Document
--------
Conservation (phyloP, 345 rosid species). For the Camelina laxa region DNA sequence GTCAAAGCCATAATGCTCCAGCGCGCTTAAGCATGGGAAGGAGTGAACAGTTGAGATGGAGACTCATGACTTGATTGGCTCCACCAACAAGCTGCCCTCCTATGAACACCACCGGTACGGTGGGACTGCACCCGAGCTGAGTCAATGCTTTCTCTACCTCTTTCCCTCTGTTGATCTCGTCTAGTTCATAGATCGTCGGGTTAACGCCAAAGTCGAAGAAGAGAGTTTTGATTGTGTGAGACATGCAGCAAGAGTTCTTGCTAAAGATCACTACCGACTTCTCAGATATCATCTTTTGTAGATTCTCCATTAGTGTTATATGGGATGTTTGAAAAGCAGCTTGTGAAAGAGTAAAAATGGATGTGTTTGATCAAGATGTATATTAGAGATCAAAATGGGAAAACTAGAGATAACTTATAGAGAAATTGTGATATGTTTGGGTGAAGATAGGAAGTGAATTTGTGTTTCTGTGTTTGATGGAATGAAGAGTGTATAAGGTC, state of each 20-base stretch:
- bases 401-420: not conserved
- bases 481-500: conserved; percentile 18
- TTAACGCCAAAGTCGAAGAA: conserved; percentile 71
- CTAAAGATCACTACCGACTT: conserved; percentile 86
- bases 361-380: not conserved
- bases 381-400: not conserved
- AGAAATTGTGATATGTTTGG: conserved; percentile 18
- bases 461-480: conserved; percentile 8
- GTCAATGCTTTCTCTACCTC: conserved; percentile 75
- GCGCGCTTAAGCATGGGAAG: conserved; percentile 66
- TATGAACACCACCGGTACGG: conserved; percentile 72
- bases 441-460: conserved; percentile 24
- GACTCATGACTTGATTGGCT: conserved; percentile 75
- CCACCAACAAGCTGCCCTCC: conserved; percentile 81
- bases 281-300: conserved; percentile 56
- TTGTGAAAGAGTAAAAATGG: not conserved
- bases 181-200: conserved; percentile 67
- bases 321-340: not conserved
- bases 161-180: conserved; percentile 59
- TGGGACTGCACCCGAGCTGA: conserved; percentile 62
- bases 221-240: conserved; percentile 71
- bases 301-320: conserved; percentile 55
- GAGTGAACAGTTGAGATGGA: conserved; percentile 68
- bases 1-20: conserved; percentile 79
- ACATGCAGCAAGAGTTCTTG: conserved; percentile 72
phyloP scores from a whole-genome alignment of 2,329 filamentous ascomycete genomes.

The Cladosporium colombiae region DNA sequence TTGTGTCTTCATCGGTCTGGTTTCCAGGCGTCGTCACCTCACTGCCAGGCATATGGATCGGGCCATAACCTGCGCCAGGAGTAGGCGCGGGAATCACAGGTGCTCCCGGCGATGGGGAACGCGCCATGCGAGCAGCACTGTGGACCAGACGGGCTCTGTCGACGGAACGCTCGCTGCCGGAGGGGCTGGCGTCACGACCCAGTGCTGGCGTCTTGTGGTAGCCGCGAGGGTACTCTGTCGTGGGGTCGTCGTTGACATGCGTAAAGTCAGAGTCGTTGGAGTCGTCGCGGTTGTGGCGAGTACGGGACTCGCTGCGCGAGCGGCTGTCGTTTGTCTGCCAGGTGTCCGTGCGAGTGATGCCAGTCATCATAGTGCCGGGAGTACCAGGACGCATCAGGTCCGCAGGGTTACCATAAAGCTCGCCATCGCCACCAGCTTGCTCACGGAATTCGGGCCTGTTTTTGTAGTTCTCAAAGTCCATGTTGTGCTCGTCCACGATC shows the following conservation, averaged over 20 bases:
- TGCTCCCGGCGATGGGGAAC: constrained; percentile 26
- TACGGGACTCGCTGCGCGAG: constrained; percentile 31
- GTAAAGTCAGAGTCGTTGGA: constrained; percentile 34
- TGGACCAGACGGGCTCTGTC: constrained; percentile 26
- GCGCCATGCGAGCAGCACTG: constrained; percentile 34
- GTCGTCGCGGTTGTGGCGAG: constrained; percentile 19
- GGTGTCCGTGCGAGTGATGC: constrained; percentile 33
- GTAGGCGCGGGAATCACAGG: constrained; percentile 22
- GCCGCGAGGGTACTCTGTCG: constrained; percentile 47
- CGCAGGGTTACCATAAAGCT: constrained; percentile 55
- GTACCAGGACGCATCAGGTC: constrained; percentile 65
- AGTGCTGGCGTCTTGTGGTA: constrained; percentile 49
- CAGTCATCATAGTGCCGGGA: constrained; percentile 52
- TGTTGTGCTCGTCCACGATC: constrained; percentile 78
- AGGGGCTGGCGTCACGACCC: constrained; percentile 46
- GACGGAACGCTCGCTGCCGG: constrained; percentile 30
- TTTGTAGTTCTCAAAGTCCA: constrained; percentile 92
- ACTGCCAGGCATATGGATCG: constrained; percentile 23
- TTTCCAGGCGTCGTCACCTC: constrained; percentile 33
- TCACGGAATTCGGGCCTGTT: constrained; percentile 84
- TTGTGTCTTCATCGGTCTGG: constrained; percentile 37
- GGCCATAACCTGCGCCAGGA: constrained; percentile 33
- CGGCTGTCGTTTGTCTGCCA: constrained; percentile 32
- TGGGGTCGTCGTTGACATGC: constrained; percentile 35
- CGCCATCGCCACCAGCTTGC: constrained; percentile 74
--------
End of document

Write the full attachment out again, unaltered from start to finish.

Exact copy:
Conservation (phyloP, 345 rosid species). For the Camelina laxa region DNA sequence GTCAAAGCCATAATGCTCCAGCGCGCTTAAGCATGGGAAGGAGTGAACAGTTGAGATGGAGACTCATGACTTGATTGGCTCCACCAACAAGCTGCCCTCCTATGAACACCACCGGTACGGTGGGACTGCACCCGAGCTGAGTCAATGCTTTCTCTACCTCTTTCCCTCTGTTGATCTCGTCTAGTTCATAGATCGTCGGGTTAACGCCAAAGTCGAAGAAGAGAGTTTTGATTGTGTGAGACATGCAGCAAGAGTTCTTGCTAAAGATCACTACCGACTTCTCAGATATCATCTTTTGTAGATTCTCCATTAGTGTTATATGGGATGTTTGAAAAGCAGCTTGTGAAAGAGTAAAAATGGATGTGTTTGATCAAGATGTATATTAGAGATCAAAATGGGAAAACTAGAGATAACTTATAGAGAAATTGTGATATGTTTGGGTGAAGATAGGAAGTGAATTTGTGTTTCTGTGTTTGATGGAATGAAGAGTGTATAAGGTC, state of each 20-base stretch:
- bases 401-420: not conserved
- bases 481-500: conserved; percentile 18
- TTAACGCCAAAGTCGAAGAA: conserved; percentile 71
- CTAAAGATCACTACCGACTT: conserved; percentile 86
- bases 361-380: not conserved
- bases 381-400: not conserved
- AGAAATTGTGATATGTTTGG: conserved; percentile 18
- bases 461-480: conserved; percentile 8
- GTCAATGCTTTCTCTACCTC: conserved; percentile 75
- GCGCGCTTAAGCATGGGAAG: conserved; percentile 66
- TATGAACACCACCGGTACGG: conserved; percentile 72
- bases 441-460: conserved; percentile 24
- GACTCATGACTTGATTGGCT: conserved; percentile 75
- CCACCAACAAGCTGCCCTCC: conserved; percentile 81
- bases 281-300: conserved; percentile 56
- TTGTGAAAGAGTAAAAATGG: not conserved
- bases 181-200: conserved; percentile 67
- bases 321-340: not conserved
- bases 161-180: conserved; percentile 59
- TGGGACTGCACCCGAGCTGA: conserved; percentile 62
- bases 221-240: conserved; percentile 71
- bases 301-320: conserved; percentile 55
- GAGTGAACAGTTGAGATGGA: conserved; percentile 68
- bases 1-20: conserved; percentile 79
- ACATGCAGCAAGAGTTCTTG: conserved; percentile 72
phyloP scores from a whole-genome alignment of 2,329 filamentous ascomycete genomes.

The Cladosporium colombiae region DNA sequence TTGTGTCTTCATCGGTCTGGTTTCCAGGCGTCGTCACCTCACTGCCAGGCATATGGATCGGGCCATAACCTGCGCCAGGAGTAGGCGCGGGAATCACAGGTGCTCCCGGCGATGGGGAACGCGCCATGCGAGCAGCACTGTGGACCAGACGGGCTCTGTCGACGGAACGCTCGCTGCCGGAGGGGCTGGCGTCACGACCCAGTGCTGGCGTCTTGTGGTAGCCGCGAGGGTACTCTGTCGTGGGGTCGTCGTTGACATGCGTAAAGTCAGAGTCGTTGGAGTCGTCGCGGTTGTGGCGAGTACGGGACTCGCTGCGCGAGCGGCTGTCGTTTGTCTGCCAGGTGTCCGTGCGAGTGATGCCAGTCATCATAGTGCCGGGAGTACCAGGACGCATCAGGTCCGCAGGGTTACCATAAAGCTCGCCATCGCCACCAGCTTGCTCACGGAATTCGGGCCTGTTTTTGTAGTTCTCAAAGTCCATGTTGTGCTCGTCCACGATC shows the following conservation, averaged over 20 bases:
- TGCTCCCGGCGATGGGGAAC: constrained; percentile 26
- TACGGGACTCGCTGCGCGAG: constrained; percentile 31
- GTAAAGTCAGAGTCGTTGGA: constrained; percentile 34
- TGGACCAGACGGGCTCTGTC: constrained; percentile 26
- GCGCCATGCGAGCAGCACTG: constrained; percentile 34
- GTCGTCGCGGTTGTGGCGAG: constrained; percentile 19
- GGTGTCCGTGCGAGTGATGC: constrained; percentile 33
- GTAGGCGCGGGAATCACAGG: constrained; percentile 22
- GCCGCGAGGGTACTCTGTCG: constrained; percentile 47
- CGCAGGGTTACCATAAAGCT: constrained; percentile 55
- GTACCAGGACGCATCAGGTC: constrained; percentile 65
- AGTGCTGGCGTCTTGTGGTA: constrained; percentile 49
- CAGTCATCATAGTGCCGGGA: constrained; percentile 52
- TGTTGTGCTCGTCCACGATC: constrained; percentile 78
- AGGGGCTGGCGTCACGACCC: constrained; percentile 46
- GACGGAACGCTCGCTGCCGG: constrained; percentile 30
- TTTGTAGTTCTCAAAGTCCA: constrained; percentile 92
- ACTGCCAGGCATATGGATCG: constrained; percentile 23
- TTTCCAGGCGTCGTCACCTC: constrained; percentile 33
- TCACGGAATTCGGGCCTGTT: constrained; percentile 84
- TTGTGTCTTCATCGGTCTGG: constrained; percentile 37
- GGCCATAACCTGCGCCAGGA: constrained; percentile 33
- CGGCTGTCGTTTGTCTGCCA: constrained; percentile 32
- TGGGGTCGTCGTTGACATGC: constrained; percentile 35
- CGCCATCGCCACCAGCTTGC: constrained; percentile 74